In situ hybridization of CGRP
Hybridization with an anti-sense probe for CGRP was detected in numerous mesenchymal cells of both the mandible (Figure 2 a,e) and the tibia (Figure 2 l,p) at E12.5. In mesenchymal cells surrounding bone matrix and blood vessels at E14.5, hybridization signals were clearly detected in the mandible (Figure 2 b,f) but not the tibia (Figure 2 m,q). mRNA for CGRP was not detected in the MC of the mouse mandible at E14.5 (Figure 2 b,f). However, mRNA for CGRP was detected in the supra-surface and basal regions of the mandible (Figure 2 c,g) at E17.5. Furthermore, mRNA for CGRP was not detected in the mandible (Figure 2d) at P1. In the tibia, mRNA for CGRP was clearly detected at the hypertrophic zone from E17.5 (Figure 2 n,r) to P1 (Figure 2 o,s), and no specific signals using sense probes were detected in the mandible (Figure 2 h-k) or the tibia (Figure 2 u-x).
In situ hybridization of VEGF-A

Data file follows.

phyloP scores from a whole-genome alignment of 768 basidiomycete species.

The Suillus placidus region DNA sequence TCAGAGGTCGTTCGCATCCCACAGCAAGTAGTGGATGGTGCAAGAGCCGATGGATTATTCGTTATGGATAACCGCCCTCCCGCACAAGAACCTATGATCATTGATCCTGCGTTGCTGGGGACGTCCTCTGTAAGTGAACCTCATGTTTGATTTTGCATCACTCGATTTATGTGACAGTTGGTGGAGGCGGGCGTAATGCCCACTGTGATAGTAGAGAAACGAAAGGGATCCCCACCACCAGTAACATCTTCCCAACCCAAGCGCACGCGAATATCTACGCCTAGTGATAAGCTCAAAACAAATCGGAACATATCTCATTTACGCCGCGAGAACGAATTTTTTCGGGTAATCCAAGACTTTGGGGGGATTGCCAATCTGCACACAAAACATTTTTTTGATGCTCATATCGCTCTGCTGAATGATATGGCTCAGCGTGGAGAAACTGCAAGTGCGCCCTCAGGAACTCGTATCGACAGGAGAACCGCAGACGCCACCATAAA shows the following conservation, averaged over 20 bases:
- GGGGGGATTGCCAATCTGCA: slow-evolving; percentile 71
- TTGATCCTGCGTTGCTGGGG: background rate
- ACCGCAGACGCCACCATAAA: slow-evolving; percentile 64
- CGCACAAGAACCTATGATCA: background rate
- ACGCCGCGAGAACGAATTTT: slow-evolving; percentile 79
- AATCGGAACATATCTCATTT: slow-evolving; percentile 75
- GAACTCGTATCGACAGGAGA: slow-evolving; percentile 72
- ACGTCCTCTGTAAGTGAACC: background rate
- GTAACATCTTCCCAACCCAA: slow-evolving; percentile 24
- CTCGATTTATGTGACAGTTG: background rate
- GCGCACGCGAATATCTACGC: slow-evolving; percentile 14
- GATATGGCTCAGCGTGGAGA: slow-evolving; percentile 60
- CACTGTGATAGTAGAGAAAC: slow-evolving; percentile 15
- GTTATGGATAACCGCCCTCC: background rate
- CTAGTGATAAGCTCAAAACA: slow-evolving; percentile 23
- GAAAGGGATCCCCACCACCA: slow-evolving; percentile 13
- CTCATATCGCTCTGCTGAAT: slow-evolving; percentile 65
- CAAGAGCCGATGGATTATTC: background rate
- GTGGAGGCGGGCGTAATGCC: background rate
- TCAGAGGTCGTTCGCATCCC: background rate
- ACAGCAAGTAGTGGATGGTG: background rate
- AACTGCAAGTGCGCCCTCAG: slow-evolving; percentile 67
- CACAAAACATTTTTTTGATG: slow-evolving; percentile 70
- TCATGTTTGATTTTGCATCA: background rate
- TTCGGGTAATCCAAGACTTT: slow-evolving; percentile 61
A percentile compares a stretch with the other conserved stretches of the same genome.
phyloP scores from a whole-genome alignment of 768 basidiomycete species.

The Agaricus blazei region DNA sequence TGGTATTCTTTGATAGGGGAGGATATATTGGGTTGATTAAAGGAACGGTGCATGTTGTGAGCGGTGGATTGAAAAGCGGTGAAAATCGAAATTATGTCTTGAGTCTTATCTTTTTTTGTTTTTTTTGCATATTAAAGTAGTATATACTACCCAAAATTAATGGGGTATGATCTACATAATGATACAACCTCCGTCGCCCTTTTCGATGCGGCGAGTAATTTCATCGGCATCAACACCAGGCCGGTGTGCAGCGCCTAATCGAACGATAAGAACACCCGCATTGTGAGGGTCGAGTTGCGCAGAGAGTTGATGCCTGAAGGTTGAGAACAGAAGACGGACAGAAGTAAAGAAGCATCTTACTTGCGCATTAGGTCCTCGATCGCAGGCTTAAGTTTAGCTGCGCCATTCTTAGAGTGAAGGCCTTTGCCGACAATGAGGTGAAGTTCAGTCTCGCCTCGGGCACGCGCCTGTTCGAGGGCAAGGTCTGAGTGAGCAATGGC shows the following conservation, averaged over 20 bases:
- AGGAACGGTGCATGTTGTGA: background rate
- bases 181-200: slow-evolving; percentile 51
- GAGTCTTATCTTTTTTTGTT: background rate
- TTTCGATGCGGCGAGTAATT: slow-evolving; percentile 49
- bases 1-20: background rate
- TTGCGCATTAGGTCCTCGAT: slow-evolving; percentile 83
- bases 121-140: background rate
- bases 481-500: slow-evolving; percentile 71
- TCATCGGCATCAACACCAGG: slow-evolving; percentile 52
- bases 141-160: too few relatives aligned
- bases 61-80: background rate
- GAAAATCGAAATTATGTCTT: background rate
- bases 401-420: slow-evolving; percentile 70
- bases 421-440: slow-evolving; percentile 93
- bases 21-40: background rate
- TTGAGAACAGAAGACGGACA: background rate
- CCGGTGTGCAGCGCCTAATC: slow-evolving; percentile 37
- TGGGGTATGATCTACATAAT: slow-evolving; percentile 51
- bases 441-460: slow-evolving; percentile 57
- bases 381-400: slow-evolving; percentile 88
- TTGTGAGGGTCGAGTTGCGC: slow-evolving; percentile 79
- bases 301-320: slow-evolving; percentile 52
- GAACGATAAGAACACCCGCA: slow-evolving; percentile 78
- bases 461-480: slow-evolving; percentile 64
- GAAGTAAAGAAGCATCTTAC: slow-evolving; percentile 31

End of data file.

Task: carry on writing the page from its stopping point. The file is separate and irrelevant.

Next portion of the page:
Low levels of hybridization with an anti-sense probe for VEGF-A were detected in numerous mesenchymal cells in the mandible (Figure 3 a,e) and tibia (Figure 3 m,q) at E12.5. In the mesenchymal cells and bone matrices at E14.5, cytoplasmic positivity for the hybridization signals was observed in the mandible (Figure 3 b,f). However, almost no localized signal was detected in the tibia (Figure 3 n,r). mRNA for VEGF-A was also not detected at the MC of the mouse mandible at E14.5 (Figure 2 b,f). In contrast, mRNA for VEGF-A was detected in numerous mesenchymal cells around MC and bone matrices in the mandible at E17.5 (Figure 3 c,g). mRNA for VEGF-A was also not detected in the MC of the mouse mandible at E17.5 (Figure 3 c,g). mRNA for VEGF-A was strongly detected in some chondrocytes of the MC in the mandible (Figure 3 d,h). In the tibia, mRNA for VEGF-A was clearly detected in the hypertrophic zone at E14.5 (Figure 3 n,r) and then clearly shifted between the prehypertrophic and hypertrophic zones from E17.5 and P1 (Figure 3 o,p,s,t), and no specific signals using sense probes were detected in the mandible (Figure 3 e-h) or the tibia (Figure 3 u-x).